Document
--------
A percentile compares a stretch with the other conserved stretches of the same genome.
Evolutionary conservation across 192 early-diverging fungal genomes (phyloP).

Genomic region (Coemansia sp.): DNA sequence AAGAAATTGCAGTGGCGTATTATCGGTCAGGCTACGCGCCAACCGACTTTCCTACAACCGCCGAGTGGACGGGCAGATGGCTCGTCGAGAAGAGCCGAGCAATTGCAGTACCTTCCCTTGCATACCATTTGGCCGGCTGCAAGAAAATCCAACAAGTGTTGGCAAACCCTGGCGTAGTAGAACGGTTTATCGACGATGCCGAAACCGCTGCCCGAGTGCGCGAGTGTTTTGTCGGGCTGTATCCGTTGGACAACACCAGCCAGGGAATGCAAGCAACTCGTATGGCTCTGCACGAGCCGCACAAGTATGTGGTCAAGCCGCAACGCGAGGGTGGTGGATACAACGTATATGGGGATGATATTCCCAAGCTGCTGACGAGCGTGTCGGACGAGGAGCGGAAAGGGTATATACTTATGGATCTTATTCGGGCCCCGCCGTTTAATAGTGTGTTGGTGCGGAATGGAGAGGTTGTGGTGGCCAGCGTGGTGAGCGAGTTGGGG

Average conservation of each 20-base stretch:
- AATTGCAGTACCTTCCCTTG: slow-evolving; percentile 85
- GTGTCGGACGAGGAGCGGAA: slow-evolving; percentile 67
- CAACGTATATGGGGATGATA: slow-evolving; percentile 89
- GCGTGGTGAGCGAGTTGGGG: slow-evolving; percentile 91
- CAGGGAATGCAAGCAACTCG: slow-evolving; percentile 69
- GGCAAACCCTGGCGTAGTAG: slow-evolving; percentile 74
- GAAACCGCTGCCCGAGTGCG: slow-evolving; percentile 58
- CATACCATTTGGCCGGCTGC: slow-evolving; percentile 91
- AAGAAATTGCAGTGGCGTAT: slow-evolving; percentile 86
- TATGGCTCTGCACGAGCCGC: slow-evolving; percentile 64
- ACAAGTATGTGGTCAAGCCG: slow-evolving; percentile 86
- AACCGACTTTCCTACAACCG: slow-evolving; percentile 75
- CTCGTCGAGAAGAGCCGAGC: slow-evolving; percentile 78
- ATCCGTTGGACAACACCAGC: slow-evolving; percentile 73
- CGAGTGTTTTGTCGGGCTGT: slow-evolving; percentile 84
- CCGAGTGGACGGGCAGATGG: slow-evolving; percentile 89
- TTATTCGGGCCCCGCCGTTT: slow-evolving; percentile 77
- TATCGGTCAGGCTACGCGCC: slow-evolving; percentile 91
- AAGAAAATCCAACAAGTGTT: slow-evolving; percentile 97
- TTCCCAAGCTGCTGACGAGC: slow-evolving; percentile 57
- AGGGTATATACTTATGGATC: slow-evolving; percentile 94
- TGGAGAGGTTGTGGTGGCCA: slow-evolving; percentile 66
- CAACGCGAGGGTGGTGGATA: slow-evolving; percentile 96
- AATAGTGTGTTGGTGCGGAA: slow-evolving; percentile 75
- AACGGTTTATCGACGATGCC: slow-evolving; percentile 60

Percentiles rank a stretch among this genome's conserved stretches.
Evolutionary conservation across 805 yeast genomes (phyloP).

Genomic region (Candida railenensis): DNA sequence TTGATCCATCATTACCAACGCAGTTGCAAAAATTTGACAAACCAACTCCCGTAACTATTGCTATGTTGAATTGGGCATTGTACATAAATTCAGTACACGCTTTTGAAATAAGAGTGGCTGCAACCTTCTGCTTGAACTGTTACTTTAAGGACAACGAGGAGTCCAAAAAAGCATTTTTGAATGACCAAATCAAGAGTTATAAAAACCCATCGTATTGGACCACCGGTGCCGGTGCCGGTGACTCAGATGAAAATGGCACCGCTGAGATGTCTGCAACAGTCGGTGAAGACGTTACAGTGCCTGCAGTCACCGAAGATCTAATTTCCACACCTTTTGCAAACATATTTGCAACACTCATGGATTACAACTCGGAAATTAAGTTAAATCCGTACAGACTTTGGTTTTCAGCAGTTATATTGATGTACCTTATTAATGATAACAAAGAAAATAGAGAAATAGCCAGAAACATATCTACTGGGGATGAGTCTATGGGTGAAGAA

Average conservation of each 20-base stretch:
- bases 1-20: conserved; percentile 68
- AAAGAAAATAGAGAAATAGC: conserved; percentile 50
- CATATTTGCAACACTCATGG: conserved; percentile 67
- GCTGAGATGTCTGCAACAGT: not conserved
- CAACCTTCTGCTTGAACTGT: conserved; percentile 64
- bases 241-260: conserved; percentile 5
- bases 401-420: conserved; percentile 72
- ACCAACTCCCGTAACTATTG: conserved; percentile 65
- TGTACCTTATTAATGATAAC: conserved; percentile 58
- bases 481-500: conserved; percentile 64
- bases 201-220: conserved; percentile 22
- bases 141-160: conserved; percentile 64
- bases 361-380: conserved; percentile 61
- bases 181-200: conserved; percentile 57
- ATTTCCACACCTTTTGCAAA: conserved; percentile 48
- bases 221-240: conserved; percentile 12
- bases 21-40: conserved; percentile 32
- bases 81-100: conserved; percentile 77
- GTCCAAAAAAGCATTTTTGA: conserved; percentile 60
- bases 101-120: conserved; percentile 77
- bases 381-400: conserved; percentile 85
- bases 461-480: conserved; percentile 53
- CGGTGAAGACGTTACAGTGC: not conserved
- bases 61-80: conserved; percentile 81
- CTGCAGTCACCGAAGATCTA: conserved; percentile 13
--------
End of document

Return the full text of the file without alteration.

A percentile compares a stretch with the other conserved stretches of the same genome.
Evolutionary conservation across 192 early-diverging fungal genomes (phyloP).

Genomic region (Coemansia sp.): DNA sequence AAGAAATTGCAGTGGCGTATTATCGGTCAGGCTACGCGCCAACCGACTTTCCTACAACCGCCGAGTGGACGGGCAGATGGCTCGTCGAGAAGAGCCGAGCAATTGCAGTACCTTCCCTTGCATACCATTTGGCCGGCTGCAAGAAAATCCAACAAGTGTTGGCAAACCCTGGCGTAGTAGAACGGTTTATCGACGATGCCGAAACCGCTGCCCGAGTGCGCGAGTGTTTTGTCGGGCTGTATCCGTTGGACAACACCAGCCAGGGAATGCAAGCAACTCGTATGGCTCTGCACGAGCCGCACAAGTATGTGGTCAAGCCGCAACGCGAGGGTGGTGGATACAACGTATATGGGGATGATATTCCCAAGCTGCTGACGAGCGTGTCGGACGAGGAGCGGAAAGGGTATATACTTATGGATCTTATTCGGGCCCCGCCGTTTAATAGTGTGTTGGTGCGGAATGGAGAGGTTGTGGTGGCCAGCGTGGTGAGCGAGTTGGGG

Average conservation of each 20-base stretch:
- AATTGCAGTACCTTCCCTTG: slow-evolving; percentile 85
- GTGTCGGACGAGGAGCGGAA: slow-evolving; percentile 67
- CAACGTATATGGGGATGATA: slow-evolving; percentile 89
- GCGTGGTGAGCGAGTTGGGG: slow-evolving; percentile 91
- CAGGGAATGCAAGCAACTCG: slow-evolving; percentile 69
- GGCAAACCCTGGCGTAGTAG: slow-evolving; percentile 74
- GAAACCGCTGCCCGAGTGCG: slow-evolving; percentile 58
- CATACCATTTGGCCGGCTGC: slow-evolving; percentile 91
- AAGAAATTGCAGTGGCGTAT: slow-evolving; percentile 86
- TATGGCTCTGCACGAGCCGC: slow-evolving; percentile 64
- ACAAGTATGTGGTCAAGCCG: slow-evolving; percentile 86
- AACCGACTTTCCTACAACCG: slow-evolving; percentile 75
- CTCGTCGAGAAGAGCCGAGC: slow-evolving; percentile 78
- ATCCGTTGGACAACACCAGC: slow-evolving; percentile 73
- CGAGTGTTTTGTCGGGCTGT: slow-evolving; percentile 84
- CCGAGTGGACGGGCAGATGG: slow-evolving; percentile 89
- TTATTCGGGCCCCGCCGTTT: slow-evolving; percentile 77
- TATCGGTCAGGCTACGCGCC: slow-evolving; percentile 91
- AAGAAAATCCAACAAGTGTT: slow-evolving; percentile 97
- TTCCCAAGCTGCTGACGAGC: slow-evolving; percentile 57
- AGGGTATATACTTATGGATC: slow-evolving; percentile 94
- TGGAGAGGTTGTGGTGGCCA: slow-evolving; percentile 66
- CAACGCGAGGGTGGTGGATA: slow-evolving; percentile 96
- AATAGTGTGTTGGTGCGGAA: slow-evolving; percentile 75
- AACGGTTTATCGACGATGCC: slow-evolving; percentile 60

Percentiles rank a stretch among this genome's conserved stretches.
Evolutionary conservation across 805 yeast genomes (phyloP).

Genomic region (Candida railenensis): DNA sequence TTGATCCATCATTACCAACGCAGTTGCAAAAATTTGACAAACCAACTCCCGTAACTATTGCTATGTTGAATTGGGCATTGTACATAAATTCAGTACACGCTTTTGAAATAAGAGTGGCTGCAACCTTCTGCTTGAACTGTTACTTTAAGGACAACGAGGAGTCCAAAAAAGCATTTTTGAATGACCAAATCAAGAGTTATAAAAACCCATCGTATTGGACCACCGGTGCCGGTGCCGGTGACTCAGATGAAAATGGCACCGCTGAGATGTCTGCAACAGTCGGTGAAGACGTTACAGTGCCTGCAGTCACCGAAGATCTAATTTCCACACCTTTTGCAAACATATTTGCAACACTCATGGATTACAACTCGGAAATTAAGTTAAATCCGTACAGACTTTGGTTTTCAGCAGTTATATTGATGTACCTTATTAATGATAACAAAGAAAATAGAGAAATAGCCAGAAACATATCTACTGGGGATGAGTCTATGGGTGAAGAA

Average conservation of each 20-base stretch:
- bases 1-20: conserved; percentile 68
- AAAGAAAATAGAGAAATAGC: conserved; percentile 50
- CATATTTGCAACACTCATGG: conserved; percentile 67
- GCTGAGATGTCTGCAACAGT: not conserved
- CAACCTTCTGCTTGAACTGT: conserved; percentile 64
- bases 241-260: conserved; percentile 5
- bases 401-420: conserved; percentile 72
- ACCAACTCCCGTAACTATTG: conserved; percentile 65
- TGTACCTTATTAATGATAAC: conserved; percentile 58
- bases 481-500: conserved; percentile 64
- bases 201-220: conserved; percentile 22
- bases 141-160: conserved; percentile 64
- bases 361-380: conserved; percentile 61
- bases 181-200: conserved; percentile 57
- ATTTCCACACCTTTTGCAAA: conserved; percentile 48
- bases 221-240: conserved; percentile 12
- bases 21-40: conserved; percentile 32
- bases 81-100: conserved; percentile 77
- GTCCAAAAAAGCATTTTTGA: conserved; percentile 60
- bases 101-120: conserved; percentile 77
- bases 381-400: conserved; percentile 85
- bases 461-480: conserved; percentile 53
- CGGTGAAGACGTTACAGTGC: not conserved
- bases 61-80: conserved; percentile 81
- CTGCAGTCACCGAAGATCTA: conserved; percentile 13